National Weather Service United States Department of Commerce

Paul Iñiguez, Science & Operations Officer, NOAA/NWS Phoenix, AZ


There is a good chance (47%) that 2017 will be the warmest year on record in Phoenix, AZ.


Through November, the average temperature for 2017 in Phoenix, AZ is 78.9 °F. This ties 2014 for hottest year on record (so far). But will 2017 end up being the hottest year on record, beating out 2014? Let's use a few tools to make an educated guess where this year will rank among the hottest on record.


Daily average temperature 2014 vs 2017

Fig. 1. Daily average temperatures in Phoenix, AZ for 2014 and 2017 (through November 29).


How will 2017 end? We can utilize the one-month outlook for December 2017 (below) issued by the NOAA Climate Prediction Center (CPC). Based on the CPC outlook, there is approximately a 55% chance that the average temperature for December will be in the upper (warmest) third of the climate distribution, a 33% chance it is in the middle third, and an 11% chance it is in the lower (coolest) third.


NOAA CPC Outlook for Dec 2017

Fig. 2. Temperature outlook from NOAA Climate Prediction Center for December 2017 (issued 16 Nov 2017).


Using these numbers, we set up a computer simulation where it will randomly pick a mean temperature for December based on those probabilities. That would mean a 55% chance the temperature for December is at-or-above 56.5 °F, a 33% chance it is between 54.4 °F and 56.4 °F, and just an 11% chance it is 52.5 °F or cooler. To put limits on the extremes, we'll say December 2017 can't be warmer than 61.5 °F (the warmest December on record occurred in 1980 with an average temperature of 61.3 °F). The coolest December on record was much cooler (46.6 °F in 1911); the climate is trending so strongly that values that cool are exceptionally unlikely to occur. In the past 40 years, the coolest December was in 1978 with 51.7 °F, so we'll use 51.5 °F as a lower bound.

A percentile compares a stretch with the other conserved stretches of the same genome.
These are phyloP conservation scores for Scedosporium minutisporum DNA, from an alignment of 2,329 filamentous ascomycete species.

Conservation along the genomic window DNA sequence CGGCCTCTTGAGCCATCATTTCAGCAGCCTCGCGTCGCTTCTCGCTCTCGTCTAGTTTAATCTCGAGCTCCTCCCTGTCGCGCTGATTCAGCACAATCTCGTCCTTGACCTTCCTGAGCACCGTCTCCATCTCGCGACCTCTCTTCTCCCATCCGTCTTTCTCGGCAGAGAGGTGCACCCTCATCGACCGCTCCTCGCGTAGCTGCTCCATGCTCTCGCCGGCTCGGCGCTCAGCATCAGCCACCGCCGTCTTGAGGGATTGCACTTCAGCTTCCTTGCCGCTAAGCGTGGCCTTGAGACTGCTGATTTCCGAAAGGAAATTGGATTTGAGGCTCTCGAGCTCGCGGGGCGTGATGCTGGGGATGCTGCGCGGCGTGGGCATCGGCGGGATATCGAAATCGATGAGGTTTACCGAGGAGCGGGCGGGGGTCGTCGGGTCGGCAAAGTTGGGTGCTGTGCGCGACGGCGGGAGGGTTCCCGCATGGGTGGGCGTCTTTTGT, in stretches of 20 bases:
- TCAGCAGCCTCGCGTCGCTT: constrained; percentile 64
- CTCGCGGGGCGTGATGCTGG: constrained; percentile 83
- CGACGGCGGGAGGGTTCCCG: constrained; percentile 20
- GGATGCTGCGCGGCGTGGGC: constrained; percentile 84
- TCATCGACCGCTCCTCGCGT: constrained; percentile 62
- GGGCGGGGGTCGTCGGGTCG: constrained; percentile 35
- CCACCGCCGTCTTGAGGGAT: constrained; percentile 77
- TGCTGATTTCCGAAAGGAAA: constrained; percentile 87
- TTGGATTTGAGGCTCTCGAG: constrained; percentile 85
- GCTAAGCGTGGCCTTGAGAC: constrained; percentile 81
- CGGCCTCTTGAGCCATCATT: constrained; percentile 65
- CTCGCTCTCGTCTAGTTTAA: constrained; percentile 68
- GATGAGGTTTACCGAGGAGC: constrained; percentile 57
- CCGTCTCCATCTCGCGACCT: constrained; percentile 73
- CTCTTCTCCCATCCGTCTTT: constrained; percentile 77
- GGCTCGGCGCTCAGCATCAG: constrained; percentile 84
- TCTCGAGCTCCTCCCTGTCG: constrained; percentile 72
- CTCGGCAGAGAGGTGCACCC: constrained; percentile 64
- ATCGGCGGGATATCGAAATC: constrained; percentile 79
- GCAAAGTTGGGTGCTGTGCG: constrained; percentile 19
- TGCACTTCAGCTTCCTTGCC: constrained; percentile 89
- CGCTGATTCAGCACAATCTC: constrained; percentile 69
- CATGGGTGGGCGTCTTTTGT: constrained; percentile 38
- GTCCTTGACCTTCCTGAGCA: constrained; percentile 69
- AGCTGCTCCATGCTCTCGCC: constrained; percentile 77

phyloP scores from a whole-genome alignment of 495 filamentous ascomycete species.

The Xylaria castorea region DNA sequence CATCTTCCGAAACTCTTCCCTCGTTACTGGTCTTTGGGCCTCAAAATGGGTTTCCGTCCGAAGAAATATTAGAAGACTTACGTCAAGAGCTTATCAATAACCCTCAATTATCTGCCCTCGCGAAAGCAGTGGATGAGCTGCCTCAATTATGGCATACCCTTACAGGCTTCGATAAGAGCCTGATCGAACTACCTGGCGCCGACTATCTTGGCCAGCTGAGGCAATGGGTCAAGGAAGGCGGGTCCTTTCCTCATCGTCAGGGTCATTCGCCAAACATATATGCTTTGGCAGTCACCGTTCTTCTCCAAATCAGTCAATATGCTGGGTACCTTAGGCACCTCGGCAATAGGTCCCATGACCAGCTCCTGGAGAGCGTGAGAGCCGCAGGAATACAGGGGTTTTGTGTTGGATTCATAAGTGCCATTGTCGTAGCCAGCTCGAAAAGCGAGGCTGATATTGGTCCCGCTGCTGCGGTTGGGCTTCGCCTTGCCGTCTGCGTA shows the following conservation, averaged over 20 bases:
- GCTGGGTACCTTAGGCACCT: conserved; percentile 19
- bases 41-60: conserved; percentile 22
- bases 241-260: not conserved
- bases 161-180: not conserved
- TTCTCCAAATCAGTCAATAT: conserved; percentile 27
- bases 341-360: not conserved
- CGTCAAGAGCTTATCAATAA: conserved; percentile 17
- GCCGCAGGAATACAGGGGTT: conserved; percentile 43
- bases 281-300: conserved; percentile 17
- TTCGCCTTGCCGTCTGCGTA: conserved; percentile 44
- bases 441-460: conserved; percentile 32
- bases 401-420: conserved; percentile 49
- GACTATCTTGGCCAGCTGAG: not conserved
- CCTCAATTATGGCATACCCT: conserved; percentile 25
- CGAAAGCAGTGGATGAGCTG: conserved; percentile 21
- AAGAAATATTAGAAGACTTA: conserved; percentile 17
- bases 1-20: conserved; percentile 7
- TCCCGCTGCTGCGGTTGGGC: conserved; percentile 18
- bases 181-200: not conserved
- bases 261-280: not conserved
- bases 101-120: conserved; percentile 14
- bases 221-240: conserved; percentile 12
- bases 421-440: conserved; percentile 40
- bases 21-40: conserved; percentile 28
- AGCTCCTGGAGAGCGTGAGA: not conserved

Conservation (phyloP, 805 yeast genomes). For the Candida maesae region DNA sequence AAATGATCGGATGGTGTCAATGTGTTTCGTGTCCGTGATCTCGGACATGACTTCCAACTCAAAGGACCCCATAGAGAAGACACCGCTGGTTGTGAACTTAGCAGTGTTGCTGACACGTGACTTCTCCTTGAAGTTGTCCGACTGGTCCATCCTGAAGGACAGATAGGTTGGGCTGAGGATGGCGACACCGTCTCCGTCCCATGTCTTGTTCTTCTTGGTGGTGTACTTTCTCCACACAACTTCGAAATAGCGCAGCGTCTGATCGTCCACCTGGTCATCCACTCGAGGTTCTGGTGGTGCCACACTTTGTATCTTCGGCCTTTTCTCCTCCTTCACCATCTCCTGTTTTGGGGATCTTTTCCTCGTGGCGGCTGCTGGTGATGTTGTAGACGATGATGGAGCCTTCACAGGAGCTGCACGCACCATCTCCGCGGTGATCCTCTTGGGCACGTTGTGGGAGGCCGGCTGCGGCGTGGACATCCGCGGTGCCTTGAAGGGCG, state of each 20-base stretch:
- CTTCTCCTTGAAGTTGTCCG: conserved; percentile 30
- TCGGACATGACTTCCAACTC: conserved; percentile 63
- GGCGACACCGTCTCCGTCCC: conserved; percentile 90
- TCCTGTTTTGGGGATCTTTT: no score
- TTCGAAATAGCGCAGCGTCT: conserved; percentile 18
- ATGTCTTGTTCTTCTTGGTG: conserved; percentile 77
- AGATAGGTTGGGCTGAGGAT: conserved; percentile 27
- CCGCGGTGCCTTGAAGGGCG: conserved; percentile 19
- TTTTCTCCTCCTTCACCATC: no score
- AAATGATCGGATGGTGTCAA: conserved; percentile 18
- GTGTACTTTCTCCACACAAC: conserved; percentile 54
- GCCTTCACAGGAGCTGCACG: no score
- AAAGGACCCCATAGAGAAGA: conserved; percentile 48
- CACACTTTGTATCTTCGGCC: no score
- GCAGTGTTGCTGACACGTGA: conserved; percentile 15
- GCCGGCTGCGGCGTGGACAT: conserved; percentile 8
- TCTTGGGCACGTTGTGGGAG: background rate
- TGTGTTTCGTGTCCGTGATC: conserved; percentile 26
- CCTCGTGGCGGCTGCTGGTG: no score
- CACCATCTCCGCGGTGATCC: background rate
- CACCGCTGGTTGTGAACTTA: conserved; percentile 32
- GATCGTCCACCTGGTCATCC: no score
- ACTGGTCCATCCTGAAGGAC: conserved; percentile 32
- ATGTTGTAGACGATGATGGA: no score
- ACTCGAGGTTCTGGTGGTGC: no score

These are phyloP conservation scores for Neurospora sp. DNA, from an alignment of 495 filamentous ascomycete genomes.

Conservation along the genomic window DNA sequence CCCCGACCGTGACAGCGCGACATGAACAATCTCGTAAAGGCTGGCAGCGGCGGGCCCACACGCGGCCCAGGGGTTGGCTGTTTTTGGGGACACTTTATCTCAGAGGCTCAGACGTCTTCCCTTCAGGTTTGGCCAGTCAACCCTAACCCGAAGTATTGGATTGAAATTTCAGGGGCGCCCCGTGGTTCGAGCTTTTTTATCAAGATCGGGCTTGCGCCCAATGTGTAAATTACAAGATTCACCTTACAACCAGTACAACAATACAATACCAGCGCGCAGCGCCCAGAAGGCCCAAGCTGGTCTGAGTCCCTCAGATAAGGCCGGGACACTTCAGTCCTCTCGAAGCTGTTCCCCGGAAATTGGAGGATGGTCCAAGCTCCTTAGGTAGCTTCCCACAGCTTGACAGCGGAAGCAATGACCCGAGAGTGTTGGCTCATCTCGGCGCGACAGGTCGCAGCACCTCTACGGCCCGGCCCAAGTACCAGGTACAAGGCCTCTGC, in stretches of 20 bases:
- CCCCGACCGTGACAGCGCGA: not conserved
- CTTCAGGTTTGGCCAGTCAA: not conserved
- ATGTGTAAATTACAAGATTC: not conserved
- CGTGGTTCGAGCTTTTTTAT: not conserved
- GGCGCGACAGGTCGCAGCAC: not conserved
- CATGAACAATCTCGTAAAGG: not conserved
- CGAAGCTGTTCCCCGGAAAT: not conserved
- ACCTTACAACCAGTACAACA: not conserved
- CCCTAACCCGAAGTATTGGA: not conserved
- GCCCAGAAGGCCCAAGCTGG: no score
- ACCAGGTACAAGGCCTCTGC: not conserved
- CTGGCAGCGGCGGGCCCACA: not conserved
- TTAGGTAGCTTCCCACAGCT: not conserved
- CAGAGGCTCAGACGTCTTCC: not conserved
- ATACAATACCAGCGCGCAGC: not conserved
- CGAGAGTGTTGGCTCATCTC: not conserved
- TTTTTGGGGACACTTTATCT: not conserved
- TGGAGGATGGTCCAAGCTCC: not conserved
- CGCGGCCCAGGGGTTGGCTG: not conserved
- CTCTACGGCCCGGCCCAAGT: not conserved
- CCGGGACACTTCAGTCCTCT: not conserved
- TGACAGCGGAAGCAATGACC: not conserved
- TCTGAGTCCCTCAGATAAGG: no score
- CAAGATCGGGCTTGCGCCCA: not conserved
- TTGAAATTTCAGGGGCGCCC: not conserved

December Average Temperatures

Fig. 3. Historical values of the average temperature during December in Phoenix, AZ.

The long-term trend for December is an increase of +3.9 °F per century (purple line).


These parameters now allow us to simulate December 2017 based on Phoenix's climatology and the prediction from the NOAA CPC. We randomly select a value from the upper third (56.5-61.5 °F) fifty-five times, randomly select a value from the middle third (54.4-56.4 °F) thirty-three times, and randomly select a value from the lower third (51.5-54.3 °F) eleven times to build out a sampling of potential values. From these 99 values, we then randomly select one for the value of December 2017, combine it with the observed data from January-November 2017, and come up with a final value for the average annual temperature. We repeat this process one million times.


Example of how simulations are built

Fig. 4. Depiction of how values for December 2017 were simulated. Process was repeated one million times.


The result? Based on one million simulations, there is a 47% chance that 2017 will be the hottest year on record, a 96% chance it'll end up ranking in the Top 3, and >99% it will be in the Top 10. This is the continuation of a long-term trend of increasing temperatures in Phoenix and much of the United States (link). The average annual temperature in Phoenix is warming at a rate of over half a degree per decade (5.9 °F/century).


Annual trend of temperatures in Phoenix.

Fig. 5. Long-term trend of annual temperatures in Phoenix, AZ, along

with likely 2017 value plotted. The annual trend is +5.9 °F/century.